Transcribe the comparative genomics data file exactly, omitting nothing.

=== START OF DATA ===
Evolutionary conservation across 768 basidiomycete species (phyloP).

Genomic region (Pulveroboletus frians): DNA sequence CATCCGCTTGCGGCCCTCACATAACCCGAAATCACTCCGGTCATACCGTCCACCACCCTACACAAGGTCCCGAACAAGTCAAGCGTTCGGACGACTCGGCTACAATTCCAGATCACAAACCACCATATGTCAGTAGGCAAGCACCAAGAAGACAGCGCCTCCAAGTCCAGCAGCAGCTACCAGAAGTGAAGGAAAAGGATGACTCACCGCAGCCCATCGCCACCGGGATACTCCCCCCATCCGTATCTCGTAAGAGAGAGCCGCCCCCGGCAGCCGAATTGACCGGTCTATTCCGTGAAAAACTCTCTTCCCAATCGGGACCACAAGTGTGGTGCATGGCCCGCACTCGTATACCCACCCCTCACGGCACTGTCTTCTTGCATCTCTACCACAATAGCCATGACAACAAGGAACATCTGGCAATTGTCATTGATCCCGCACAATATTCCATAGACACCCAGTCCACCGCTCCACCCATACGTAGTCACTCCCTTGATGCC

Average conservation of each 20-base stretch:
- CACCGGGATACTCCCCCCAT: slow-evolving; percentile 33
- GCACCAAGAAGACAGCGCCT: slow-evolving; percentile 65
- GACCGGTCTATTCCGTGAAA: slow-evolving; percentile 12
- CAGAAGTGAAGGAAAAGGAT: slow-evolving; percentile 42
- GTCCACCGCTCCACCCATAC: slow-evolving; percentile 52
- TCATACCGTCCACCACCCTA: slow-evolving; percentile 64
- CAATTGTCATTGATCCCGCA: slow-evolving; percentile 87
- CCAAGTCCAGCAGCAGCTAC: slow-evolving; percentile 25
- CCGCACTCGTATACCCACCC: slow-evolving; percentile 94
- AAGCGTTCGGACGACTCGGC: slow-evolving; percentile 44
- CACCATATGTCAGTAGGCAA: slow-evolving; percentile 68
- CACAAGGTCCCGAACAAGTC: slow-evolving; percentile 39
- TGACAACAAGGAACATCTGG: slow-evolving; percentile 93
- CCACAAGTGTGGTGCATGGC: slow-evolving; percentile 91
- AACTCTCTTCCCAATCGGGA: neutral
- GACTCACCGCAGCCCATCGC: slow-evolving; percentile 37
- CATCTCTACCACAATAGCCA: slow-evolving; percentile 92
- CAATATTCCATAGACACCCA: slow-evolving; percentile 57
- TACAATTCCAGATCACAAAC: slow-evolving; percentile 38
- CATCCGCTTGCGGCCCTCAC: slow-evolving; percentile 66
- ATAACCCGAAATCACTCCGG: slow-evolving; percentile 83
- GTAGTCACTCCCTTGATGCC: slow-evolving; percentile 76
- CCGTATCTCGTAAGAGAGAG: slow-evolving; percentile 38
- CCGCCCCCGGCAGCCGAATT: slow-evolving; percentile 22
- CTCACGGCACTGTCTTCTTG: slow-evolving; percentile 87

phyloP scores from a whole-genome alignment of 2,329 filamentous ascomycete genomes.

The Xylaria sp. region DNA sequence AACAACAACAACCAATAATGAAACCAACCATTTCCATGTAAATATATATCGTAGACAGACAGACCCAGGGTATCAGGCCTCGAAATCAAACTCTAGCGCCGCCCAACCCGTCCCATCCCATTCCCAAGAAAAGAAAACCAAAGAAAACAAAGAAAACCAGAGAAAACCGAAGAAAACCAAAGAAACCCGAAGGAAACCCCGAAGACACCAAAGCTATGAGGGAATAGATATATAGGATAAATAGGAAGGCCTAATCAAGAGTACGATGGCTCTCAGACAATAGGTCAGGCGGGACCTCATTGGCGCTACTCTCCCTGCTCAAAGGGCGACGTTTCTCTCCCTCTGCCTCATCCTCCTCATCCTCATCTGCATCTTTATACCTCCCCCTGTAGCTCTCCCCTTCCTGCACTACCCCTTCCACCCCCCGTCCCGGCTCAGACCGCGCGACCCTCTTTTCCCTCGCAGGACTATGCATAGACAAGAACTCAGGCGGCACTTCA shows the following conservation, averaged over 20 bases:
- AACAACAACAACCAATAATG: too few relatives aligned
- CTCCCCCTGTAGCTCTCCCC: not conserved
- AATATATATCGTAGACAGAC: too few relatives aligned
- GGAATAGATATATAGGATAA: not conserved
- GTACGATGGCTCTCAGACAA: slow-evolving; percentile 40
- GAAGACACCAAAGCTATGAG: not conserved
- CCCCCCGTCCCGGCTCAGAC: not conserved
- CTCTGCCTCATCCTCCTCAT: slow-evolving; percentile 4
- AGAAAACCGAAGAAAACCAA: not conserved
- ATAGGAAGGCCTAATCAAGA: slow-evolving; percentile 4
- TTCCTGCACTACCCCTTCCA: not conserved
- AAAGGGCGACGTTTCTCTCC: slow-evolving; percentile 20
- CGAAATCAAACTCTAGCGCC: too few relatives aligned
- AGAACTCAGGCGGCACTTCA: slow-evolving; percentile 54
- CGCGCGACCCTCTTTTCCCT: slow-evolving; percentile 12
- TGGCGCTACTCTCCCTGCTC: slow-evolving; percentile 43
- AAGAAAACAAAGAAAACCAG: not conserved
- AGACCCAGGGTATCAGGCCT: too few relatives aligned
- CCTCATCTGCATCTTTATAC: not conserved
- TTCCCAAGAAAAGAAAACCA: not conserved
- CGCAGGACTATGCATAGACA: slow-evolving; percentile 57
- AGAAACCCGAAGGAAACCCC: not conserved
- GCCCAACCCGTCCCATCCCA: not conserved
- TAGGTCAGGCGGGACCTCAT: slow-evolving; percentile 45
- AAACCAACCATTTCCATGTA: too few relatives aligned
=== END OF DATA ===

Evolutionary conservation across 768 basidiomycete species (phyloP).

Genomic region (Pulveroboletus frians): DNA sequence CATCCGCTTGCGGCCCTCACATAACCCGAAATCACTCCGGTCATACCGTCCACCACCCTACACAAGGTCCCGAACAAGTCAAGCGTTCGGACGACTCGGCTACAATTCCAGATCACAAACCACCATATGTCAGTAGGCAAGCACCAAGAAGACAGCGCCTCCAAGTCCAGCAGCAGCTACCAGAAGTGAAGGAAAAGGATGACTCACCGCAGCCCATCGCCACCGGGATACTCCCCCCATCCGTATCTCGTAAGAGAGAGCCGCCCCCGGCAGCCGAATTGACCGGTCTATTCCGTGAAAAACTCTCTTCCCAATCGGGACCACAAGTGTGGTGCATGGCCCGCACTCGTATACCCACCCCTCACGGCACTGTCTTCTTGCATCTCTACCACAATAGCCATGACAACAAGGAACATCTGGCAATTGTCATTGATCCCGCACAATATTCCATAGACACCCAGTCCACCGCTCCACCCATACGTAGTCACTCCCTTGATGCC

Average conservation of each 20-base stretch:
- CACCGGGATACTCCCCCCAT: slow-evolving; percentile 33
- GCACCAAGAAGACAGCGCCT: slow-evolving; percentile 65
- GACCGGTCTATTCCGTGAAA: slow-evolving; percentile 12
- CAGAAGTGAAGGAAAAGGAT: slow-evolving; percentile 42
- GTCCACCGCTCCACCCATAC: slow-evolving; percentile 52
- TCATACCGTCCACCACCCTA: slow-evolving; percentile 64
- CAATTGTCATTGATCCCGCA: slow-evolving; percentile 87
- CCAAGTCCAGCAGCAGCTAC: slow-evolving; percentile 25
- CCGCACTCGTATACCCACCC: slow-evolving; percentile 94
- AAGCGTTCGGACGACTCGGC: slow-evolving; percentile 44
- CACCATATGTCAGTAGGCAA: slow-evolving; percentile 68
- CACAAGGTCCCGAACAAGTC: slow-evolving; percentile 39
- TGACAACAAGGAACATCTGG: slow-evolving; percentile 93
- CCACAAGTGTGGTGCATGGC: slow-evolving; percentile 91
- AACTCTCTTCCCAATCGGGA: neutral
- GACTCACCGCAGCCCATCGC: slow-evolving; percentile 37
- CATCTCTACCACAATAGCCA: slow-evolving; percentile 92
- CAATATTCCATAGACACCCA: slow-evolving; percentile 57
- TACAATTCCAGATCACAAAC: slow-evolving; percentile 38
- CATCCGCTTGCGGCCCTCAC: slow-evolving; percentile 66
- ATAACCCGAAATCACTCCGG: slow-evolving; percentile 83
- GTAGTCACTCCCTTGATGCC: slow-evolving; percentile 76
- CCGTATCTCGTAAGAGAGAG: slow-evolving; percentile 38
- CCGCCCCCGGCAGCCGAATT: slow-evolving; percentile 22
- CTCACGGCACTGTCTTCTTG: slow-evolving; percentile 87

phyloP scores from a whole-genome alignment of 2,329 filamentous ascomycete genomes.

The Xylaria sp. region DNA sequence AACAACAACAACCAATAATGAAACCAACCATTTCCATGTAAATATATATCGTAGACAGACAGACCCAGGGTATCAGGCCTCGAAATCAAACTCTAGCGCCGCCCAACCCGTCCCATCCCATTCCCAAGAAAAGAAAACCAAAGAAAACAAAGAAAACCAGAGAAAACCGAAGAAAACCAAAGAAACCCGAAGGAAACCCCGAAGACACCAAAGCTATGAGGGAATAGATATATAGGATAAATAGGAAGGCCTAATCAAGAGTACGATGGCTCTCAGACAATAGGTCAGGCGGGACCTCATTGGCGCTACTCTCCCTGCTCAAAGGGCGACGTTTCTCTCCCTCTGCCTCATCCTCCTCATCCTCATCTGCATCTTTATACCTCCCCCTGTAGCTCTCCCCTTCCTGCACTACCCCTTCCACCCCCCGTCCCGGCTCAGACCGCGCGACCCTCTTTTCCCTCGCAGGACTATGCATAGACAAGAACTCAGGCGGCACTTCA shows the following conservation, averaged over 20 bases:
- AACAACAACAACCAATAATG: too few relatives aligned
- CTCCCCCTGTAGCTCTCCCC: not conserved
- AATATATATCGTAGACAGAC: too few relatives aligned
- GGAATAGATATATAGGATAA: not conserved
- GTACGATGGCTCTCAGACAA: slow-evolving; percentile 40
- GAAGACACCAAAGCTATGAG: not conserved
- CCCCCCGTCCCGGCTCAGAC: not conserved
- CTCTGCCTCATCCTCCTCAT: slow-evolving; percentile 4
- AGAAAACCGAAGAAAACCAA: not conserved
- ATAGGAAGGCCTAATCAAGA: slow-evolving; percentile 4
- TTCCTGCACTACCCCTTCCA: not conserved
- AAAGGGCGACGTTTCTCTCC: slow-evolving; percentile 20
- CGAAATCAAACTCTAGCGCC: too few relatives aligned
- AGAACTCAGGCGGCACTTCA: slow-evolving; percentile 54
- CGCGCGACCCTCTTTTCCCT: slow-evolving; percentile 12
- TGGCGCTACTCTCCCTGCTC: slow-evolving; percentile 43
- AAGAAAACAAAGAAAACCAG: not conserved
- AGACCCAGGGTATCAGGCCT: too few relatives aligned
- CCTCATCTGCATCTTTATAC: not conserved
- TTCCCAAGAAAAGAAAACCA: not conserved
- CGCAGGACTATGCATAGACA: slow-evolving; percentile 57
- AGAAACCCGAAGGAAACCCC: not conserved
- GCCCAACCCGTCCCATCCCA: not conserved
- TAGGTCAGGCGGGACCTCAT: slow-evolving; percentile 45
- AAACCAACCATTTCCATGTA: too few relatives aligned